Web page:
§— LAIV coadministration has been evaluated systematically only in children 12 to 15 months of age who received measles, mumps, and rubella vaccine or varicella vaccine.

‖— TIV coadministration has been evaluated systematically only in adults who received pneumococcal polysaccharide or zoster vaccine.

Adapted from Fiore AE, Shay DK, Broder K, et al., for the Centers for Disease Control and Prevention. Prevention and control of seasonal influenza with vaccines: recommendations of the Advisory Committee on Immunization Practices (ACIP), 2009 [published correction appears in Morb Mortal Wkly Rep. 2009;58(32):896–897]. MMWR Recomm Rep. 2009;58(RR-8):9.

Table 2   Comparison of LAIV and TIV

View Table

Table 2

Comparison of LAIV and TIV

Factor LAIV TIV

Route of administration

Intranasal spray

Intramuscular injection

Number of included virus strains

3

3

(2 influenza A, 1 influenza B)

(2 influenza A, 1 influenza B)

Frequency of updates to vaccine virus strains

Annually

Annually

Frequency of administration

Annually*

Annually*

Approved ages

2 to 49 years†

6 months and older

Interval between doses for children 6 months to 8 years of age who are receiving vaccine for the first time

4 weeks

4 weeks

Can be administered to persons at risk of influenza-related complications†

No

Yes

Can be administered to children with asthma or children 2 to 4 years of age with a history of wheezing during the preceding year‡

No

Yes

Can be administered to close contacts of immunosuppressed persons who do not require a protective environment

Yes

Yes

Can be administered to close contacts of immunosuppressed persons who require a protective environment (e.g., hematopoietic stem cell transplant recipients)

No

Yes

Can be administered to close contacts of persons at high risk, but who are not severely immunosuppressed

Yes

Yes

Can be simultaneously administered with other vaccines

Yes§

Yes‖

If not simultaneously administered, can be administered within 4 weeks of another live vaccine

Prudent to space 4 weeks apart

Yes

If not simultaneously administered, can be administered within 4 weeks of an inactivated vaccine

Yes

Yes


LAIV = live, attenuated influenza vaccine; TIV = trivalent inactivated influenza vaccine.

*— Children six months to eight years of age who have never received influenza vaccine should receive two doses. Those who receive only one dose in their first year of vaccination should receive two doses in the following year, spaced four weeks apart.

†— Persons at high risk of complications of influenza because of underlying medical conditions should not receive LAIV.

‡— Physicians should screen for possible reactive airway diseases when considering use of LAIV for children two to four years of age, and should avoid use of this vaccine in children with asthma or a recent wheezing episode.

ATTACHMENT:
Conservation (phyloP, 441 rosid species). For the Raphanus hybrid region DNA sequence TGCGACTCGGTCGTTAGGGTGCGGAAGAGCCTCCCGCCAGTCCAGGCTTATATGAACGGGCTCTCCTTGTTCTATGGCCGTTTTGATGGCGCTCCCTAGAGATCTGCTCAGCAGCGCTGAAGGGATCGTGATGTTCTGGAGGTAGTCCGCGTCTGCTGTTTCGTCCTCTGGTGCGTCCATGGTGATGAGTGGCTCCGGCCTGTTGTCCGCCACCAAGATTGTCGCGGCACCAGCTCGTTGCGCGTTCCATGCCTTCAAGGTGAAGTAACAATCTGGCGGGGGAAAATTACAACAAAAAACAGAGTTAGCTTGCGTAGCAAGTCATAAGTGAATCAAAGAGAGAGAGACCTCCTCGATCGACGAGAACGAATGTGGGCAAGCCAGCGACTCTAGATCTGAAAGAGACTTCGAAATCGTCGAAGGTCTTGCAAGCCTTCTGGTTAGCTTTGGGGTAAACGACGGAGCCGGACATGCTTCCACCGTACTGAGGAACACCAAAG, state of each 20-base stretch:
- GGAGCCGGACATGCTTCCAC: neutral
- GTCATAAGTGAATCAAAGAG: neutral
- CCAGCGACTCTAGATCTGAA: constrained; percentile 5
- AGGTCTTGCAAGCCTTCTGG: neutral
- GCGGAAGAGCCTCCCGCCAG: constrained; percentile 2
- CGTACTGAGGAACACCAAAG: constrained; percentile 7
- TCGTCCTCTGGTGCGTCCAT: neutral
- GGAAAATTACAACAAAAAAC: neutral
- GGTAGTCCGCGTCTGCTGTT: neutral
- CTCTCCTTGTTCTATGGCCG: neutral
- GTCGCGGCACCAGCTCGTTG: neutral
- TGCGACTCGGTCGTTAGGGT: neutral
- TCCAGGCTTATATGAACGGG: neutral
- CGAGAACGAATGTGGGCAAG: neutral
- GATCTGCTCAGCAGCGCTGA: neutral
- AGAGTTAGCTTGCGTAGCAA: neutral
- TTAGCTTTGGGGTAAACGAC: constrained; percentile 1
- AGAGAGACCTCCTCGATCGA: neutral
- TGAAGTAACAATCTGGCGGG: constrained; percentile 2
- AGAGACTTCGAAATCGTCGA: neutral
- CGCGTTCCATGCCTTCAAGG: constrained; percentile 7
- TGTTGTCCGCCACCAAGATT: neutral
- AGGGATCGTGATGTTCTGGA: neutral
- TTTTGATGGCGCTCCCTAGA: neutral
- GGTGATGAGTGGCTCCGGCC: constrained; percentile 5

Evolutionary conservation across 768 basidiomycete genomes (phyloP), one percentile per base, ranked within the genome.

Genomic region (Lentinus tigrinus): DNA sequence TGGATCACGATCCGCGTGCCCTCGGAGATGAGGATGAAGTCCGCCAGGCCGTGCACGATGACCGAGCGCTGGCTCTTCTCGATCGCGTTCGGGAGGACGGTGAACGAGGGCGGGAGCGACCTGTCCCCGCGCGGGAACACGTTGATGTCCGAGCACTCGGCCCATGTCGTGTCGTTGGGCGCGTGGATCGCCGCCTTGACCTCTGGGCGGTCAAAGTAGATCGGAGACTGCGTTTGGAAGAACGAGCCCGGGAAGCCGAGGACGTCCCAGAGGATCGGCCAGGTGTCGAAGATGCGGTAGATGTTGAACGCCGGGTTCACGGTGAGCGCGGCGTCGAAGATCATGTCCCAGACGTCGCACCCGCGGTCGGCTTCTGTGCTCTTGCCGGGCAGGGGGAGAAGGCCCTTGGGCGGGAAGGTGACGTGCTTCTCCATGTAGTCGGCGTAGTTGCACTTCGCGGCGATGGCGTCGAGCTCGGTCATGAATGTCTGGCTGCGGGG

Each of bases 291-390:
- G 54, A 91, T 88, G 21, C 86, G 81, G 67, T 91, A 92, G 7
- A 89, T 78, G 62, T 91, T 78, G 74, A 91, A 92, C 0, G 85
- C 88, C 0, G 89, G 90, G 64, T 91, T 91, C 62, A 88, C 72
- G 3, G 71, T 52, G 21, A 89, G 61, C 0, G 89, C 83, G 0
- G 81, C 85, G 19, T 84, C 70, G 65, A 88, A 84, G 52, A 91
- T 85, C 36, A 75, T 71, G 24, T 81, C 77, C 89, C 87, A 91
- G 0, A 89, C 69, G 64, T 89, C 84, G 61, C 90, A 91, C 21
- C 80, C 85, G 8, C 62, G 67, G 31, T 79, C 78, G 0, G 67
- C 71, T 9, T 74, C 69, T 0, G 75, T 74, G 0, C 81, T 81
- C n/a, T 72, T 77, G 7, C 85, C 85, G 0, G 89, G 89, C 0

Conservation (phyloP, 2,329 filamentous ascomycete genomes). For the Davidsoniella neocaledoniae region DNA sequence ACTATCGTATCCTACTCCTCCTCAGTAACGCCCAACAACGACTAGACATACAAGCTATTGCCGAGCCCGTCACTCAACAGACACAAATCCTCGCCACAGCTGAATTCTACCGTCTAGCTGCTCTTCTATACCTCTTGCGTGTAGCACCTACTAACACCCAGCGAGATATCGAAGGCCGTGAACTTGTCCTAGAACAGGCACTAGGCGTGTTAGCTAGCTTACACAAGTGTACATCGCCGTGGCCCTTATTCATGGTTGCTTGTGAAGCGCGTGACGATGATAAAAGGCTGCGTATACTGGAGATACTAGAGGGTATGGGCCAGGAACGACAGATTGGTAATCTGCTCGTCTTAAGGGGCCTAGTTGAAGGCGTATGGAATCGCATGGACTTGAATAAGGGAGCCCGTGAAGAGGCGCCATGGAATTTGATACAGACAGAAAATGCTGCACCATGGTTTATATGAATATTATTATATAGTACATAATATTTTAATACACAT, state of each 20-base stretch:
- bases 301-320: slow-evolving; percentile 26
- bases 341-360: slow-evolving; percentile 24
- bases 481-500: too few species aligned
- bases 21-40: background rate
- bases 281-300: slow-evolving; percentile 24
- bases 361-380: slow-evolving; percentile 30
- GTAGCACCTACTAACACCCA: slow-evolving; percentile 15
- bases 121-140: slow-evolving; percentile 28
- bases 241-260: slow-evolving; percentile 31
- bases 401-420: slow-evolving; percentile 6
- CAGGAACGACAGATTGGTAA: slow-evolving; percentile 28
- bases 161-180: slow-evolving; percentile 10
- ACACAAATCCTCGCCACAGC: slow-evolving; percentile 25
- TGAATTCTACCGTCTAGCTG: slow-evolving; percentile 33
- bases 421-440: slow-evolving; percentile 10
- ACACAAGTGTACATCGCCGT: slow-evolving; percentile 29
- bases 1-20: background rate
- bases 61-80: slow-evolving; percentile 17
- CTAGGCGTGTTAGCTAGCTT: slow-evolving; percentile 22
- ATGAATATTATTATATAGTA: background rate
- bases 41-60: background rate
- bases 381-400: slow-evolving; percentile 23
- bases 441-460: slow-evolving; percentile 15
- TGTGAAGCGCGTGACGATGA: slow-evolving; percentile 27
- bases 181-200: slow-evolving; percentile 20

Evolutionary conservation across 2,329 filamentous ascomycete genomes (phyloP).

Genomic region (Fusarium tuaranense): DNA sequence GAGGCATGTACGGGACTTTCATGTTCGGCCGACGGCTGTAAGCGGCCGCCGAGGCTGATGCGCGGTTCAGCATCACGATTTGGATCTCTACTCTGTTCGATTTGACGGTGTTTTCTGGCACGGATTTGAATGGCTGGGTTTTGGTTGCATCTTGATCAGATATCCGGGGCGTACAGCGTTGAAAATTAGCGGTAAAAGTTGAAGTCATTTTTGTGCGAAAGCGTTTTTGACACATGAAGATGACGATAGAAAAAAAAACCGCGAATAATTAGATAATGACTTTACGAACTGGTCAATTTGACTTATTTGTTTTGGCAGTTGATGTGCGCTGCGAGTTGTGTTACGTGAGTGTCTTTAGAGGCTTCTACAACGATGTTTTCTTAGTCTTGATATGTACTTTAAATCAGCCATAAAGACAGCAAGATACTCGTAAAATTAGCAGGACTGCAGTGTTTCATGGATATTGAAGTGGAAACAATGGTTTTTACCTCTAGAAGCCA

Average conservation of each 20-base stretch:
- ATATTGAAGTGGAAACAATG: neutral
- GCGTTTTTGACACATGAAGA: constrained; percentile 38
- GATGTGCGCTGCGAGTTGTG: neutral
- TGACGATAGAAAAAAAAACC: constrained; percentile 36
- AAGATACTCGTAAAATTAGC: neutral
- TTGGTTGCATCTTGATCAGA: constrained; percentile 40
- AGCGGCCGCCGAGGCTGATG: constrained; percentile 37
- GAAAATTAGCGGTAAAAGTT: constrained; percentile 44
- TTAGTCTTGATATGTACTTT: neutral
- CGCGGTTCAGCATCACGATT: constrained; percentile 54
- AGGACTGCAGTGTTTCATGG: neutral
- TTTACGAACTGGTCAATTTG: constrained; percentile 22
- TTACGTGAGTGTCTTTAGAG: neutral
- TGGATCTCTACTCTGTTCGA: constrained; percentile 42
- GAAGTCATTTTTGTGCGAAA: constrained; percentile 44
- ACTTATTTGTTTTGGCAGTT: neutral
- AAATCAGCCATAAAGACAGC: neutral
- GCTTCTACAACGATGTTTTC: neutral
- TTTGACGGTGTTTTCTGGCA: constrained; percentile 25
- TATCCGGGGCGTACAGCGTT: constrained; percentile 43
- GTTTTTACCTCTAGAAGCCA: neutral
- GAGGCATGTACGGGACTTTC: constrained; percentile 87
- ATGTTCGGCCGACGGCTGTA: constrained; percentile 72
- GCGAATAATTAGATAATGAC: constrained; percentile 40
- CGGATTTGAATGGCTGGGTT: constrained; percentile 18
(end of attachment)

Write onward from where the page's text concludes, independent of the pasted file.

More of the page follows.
§— LAIV coadministration has been evaluated systematically only in children 12 to 15 months of age who received measles, mumps, and rubella vaccine or varicella vaccine.

‖— TIV coadministration has been evaluated systematically only in adults who received pneumococcal polysaccharide or zoster vaccine.

Adapted from Fiore AE, Shay DK, Broder K, et al., for the Centers for Disease Control and Prevention. Prevention and control of seasonal influenza with vaccines: recommendations of the Advisory Committee on Immunization Practices (ACIP), 2009 [published correction appears in Morb Mortal Wkly Rep. 2009;58(32):896–897]. MMWR Recomm Rep. 2009;58(RR-8):9.

Antiviral Agents

Four influenza antiviral agents are licensed in the United States: amantadine (Symmetrel), rimantadine (Flumadine), zanamivir (Relenza), and oseltamivir (Tamiflu). The CDC has published interim recommendations for antiviral treatment and chemoprophylaxis of influenza (http://www.cdc.gov/H1N1flu/recommendations.htm). Updates will likely be published as the influenza season progresses. The interim guidelines call for oseltamivir and zanamivir to be used as treatment for all persons with suspected or confirmed influenza who are likely to require hospitalization or are at higher risk for complications, or who present with warning signs of lower respiratory tract illness. All other patients with influenza generally do not require antiviral treatment.

Coverage of guidelines from other organizations does not imply endorsement by AFP or the AAFP.


Copyright © 2009 by the American Academy of Family Physicians.
This content is owned by the AAFP. A person viewing it online may make one printout of the material and may use that printout only for his or her personal, non-commercial reference. This material may not otherwise be downloaded, copied, printed, stored, transmitted or reproduced in any medium, whether now known or later invented, except as authorized in writing by the AAFP. Contact afpserv@aafp.org for copyright questions and/or permission requests.

Want to use this article elsewhere? Get Permissions


Article Tools

  • Print page
  • Share this page
  • AFP CME Quiz

Information From Industry

Navigate this Article